The local social assistance and child welfare workers were invited to meet with these groups in order to explain and discuss their organizations' policies and procedures. A follow-up letter was sent to both organizations regarding the issues that were discussed at the meeting.
The community worker organized a town hall meeting in which the community could come together to discuss and assess the issues and strengths of their community (locality development, social planning and social action). As groups came together for this purpose, opportunities were also created for mutual aid and for community members to take leadership roles (locality development), and to begin to develop a vision for a healthy community.
The development of new groups or the utilization of existing groups created a number of sub-committees interested in a toy-lending library, a collective kitchen and a women's timeout.
These groups assessed whether there were similar programs available, the skills and resources required to develop the programs, who could participate, and how to maximize accessibility for residents (locality development).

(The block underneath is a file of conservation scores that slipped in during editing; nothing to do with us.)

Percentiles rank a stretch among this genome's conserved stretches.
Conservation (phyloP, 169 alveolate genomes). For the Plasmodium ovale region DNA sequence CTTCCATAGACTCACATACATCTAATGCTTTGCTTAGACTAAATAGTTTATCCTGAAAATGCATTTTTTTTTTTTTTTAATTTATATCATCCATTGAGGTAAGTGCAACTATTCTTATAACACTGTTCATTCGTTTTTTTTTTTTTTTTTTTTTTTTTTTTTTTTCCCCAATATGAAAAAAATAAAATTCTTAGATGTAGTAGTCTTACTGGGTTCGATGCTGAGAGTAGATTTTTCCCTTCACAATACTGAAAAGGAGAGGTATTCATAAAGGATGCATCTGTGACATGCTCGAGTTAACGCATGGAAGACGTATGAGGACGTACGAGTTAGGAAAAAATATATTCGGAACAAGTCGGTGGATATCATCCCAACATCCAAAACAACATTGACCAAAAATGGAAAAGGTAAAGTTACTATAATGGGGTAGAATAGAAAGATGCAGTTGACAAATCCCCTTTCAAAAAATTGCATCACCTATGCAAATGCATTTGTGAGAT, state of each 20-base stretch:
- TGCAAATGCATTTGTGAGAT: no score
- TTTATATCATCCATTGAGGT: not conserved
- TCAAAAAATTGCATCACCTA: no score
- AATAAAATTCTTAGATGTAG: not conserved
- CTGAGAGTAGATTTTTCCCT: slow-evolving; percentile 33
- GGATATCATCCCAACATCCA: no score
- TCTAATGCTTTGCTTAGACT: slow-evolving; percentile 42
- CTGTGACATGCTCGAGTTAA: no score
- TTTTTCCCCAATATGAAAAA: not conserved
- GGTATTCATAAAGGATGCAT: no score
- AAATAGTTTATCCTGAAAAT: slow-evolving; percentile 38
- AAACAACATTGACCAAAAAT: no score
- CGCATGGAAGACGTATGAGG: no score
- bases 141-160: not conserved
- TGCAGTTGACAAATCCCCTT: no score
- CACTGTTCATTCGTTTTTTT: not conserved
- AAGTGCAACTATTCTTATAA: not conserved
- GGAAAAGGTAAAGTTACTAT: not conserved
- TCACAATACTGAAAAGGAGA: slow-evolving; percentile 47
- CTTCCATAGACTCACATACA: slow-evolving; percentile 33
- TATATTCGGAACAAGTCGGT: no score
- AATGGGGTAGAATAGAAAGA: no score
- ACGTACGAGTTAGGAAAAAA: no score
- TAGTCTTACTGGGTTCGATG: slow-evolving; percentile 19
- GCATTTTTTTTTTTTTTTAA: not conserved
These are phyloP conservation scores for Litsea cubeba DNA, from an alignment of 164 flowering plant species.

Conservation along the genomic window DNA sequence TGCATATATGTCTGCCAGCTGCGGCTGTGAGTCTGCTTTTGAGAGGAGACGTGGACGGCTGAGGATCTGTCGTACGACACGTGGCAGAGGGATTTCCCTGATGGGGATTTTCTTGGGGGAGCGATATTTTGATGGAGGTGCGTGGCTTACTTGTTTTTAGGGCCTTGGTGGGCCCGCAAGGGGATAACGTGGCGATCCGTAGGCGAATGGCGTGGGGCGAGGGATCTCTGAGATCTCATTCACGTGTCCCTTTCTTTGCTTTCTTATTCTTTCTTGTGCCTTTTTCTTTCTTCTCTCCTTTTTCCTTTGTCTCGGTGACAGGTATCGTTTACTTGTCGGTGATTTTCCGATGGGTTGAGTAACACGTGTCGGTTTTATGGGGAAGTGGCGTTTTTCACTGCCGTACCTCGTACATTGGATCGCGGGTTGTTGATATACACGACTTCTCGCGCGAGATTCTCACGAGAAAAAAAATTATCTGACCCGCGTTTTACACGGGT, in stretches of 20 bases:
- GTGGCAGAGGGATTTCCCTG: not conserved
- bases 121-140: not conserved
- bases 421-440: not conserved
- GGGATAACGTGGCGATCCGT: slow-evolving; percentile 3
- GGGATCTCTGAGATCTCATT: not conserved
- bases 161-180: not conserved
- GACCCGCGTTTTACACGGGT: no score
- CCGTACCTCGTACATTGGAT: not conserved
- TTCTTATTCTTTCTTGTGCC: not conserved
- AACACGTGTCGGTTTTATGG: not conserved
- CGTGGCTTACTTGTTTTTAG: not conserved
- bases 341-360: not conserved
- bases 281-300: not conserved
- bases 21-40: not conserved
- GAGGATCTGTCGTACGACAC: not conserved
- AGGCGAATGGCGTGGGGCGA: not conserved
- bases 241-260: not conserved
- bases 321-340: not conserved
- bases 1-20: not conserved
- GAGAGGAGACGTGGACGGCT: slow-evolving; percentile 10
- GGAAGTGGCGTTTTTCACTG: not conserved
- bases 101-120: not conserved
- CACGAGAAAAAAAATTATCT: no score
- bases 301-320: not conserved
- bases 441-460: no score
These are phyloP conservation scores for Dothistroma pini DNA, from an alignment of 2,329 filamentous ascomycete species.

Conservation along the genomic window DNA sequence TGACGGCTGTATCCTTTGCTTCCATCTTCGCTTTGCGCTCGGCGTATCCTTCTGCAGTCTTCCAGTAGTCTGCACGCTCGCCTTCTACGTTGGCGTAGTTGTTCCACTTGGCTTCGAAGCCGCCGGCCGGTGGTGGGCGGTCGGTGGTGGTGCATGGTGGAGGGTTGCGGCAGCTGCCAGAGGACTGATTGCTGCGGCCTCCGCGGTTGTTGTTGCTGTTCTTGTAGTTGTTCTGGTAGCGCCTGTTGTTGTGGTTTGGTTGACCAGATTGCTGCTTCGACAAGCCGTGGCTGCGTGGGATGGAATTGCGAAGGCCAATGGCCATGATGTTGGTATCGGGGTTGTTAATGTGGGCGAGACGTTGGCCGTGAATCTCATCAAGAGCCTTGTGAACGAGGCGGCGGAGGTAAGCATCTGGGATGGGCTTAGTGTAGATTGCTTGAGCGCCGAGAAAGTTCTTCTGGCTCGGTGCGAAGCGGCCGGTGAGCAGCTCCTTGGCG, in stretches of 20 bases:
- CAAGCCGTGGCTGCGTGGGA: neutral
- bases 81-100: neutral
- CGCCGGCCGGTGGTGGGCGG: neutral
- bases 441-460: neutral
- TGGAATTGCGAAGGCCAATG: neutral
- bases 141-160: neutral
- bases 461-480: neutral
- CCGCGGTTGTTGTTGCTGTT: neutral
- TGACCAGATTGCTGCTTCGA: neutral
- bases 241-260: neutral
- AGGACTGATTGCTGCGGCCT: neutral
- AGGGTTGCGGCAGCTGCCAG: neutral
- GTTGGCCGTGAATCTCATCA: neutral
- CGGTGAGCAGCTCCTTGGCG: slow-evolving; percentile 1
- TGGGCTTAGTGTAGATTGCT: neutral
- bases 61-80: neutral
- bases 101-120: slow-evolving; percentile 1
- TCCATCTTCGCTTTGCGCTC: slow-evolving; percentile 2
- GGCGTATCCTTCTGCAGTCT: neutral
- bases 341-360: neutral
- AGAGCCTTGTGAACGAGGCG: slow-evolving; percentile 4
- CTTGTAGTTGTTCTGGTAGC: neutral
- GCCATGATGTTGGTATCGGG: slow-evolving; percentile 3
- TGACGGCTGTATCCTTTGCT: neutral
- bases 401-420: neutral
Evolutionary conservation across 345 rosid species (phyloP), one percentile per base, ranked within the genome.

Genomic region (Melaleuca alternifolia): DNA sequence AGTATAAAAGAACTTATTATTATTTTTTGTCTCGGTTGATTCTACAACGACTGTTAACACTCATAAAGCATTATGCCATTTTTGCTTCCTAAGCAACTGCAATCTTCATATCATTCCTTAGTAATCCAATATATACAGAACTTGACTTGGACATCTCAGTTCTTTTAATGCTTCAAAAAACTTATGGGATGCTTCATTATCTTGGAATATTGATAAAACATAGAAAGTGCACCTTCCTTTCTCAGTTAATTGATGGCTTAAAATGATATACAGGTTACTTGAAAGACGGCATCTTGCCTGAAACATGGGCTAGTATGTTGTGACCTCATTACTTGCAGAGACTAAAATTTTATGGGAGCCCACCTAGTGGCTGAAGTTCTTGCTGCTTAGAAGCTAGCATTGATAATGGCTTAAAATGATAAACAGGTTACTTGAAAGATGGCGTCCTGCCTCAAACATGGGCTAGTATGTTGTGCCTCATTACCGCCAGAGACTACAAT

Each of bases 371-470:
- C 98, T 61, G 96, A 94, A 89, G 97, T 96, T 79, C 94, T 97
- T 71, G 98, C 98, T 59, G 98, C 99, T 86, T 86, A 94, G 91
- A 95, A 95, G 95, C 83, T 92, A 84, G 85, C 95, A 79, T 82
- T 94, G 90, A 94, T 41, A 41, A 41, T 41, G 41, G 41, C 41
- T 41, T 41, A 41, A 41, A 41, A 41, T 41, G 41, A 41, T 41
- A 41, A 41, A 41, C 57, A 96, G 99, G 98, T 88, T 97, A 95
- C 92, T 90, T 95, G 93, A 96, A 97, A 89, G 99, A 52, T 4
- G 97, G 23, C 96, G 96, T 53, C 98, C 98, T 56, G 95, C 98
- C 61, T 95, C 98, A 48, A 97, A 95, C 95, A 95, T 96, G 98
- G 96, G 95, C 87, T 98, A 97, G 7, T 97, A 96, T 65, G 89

Strategies were developed to deal with certain social issues, within a larger context. Local groups were linked with other groups in the city which were concerned about the same issues (social action). For example, the community worker assisted in developing coalitions amongst groups interested in addressing social assistance rates and the effects of poverty on families.
Further lobbying for services was done between the interagency group and the agencies, management and funders (social planning, social action). Social indicators of need, the results of the community survey and focus groups and local social action initiatives were used to access resources to assist the community in addressing its identified needs (social planning, locality development).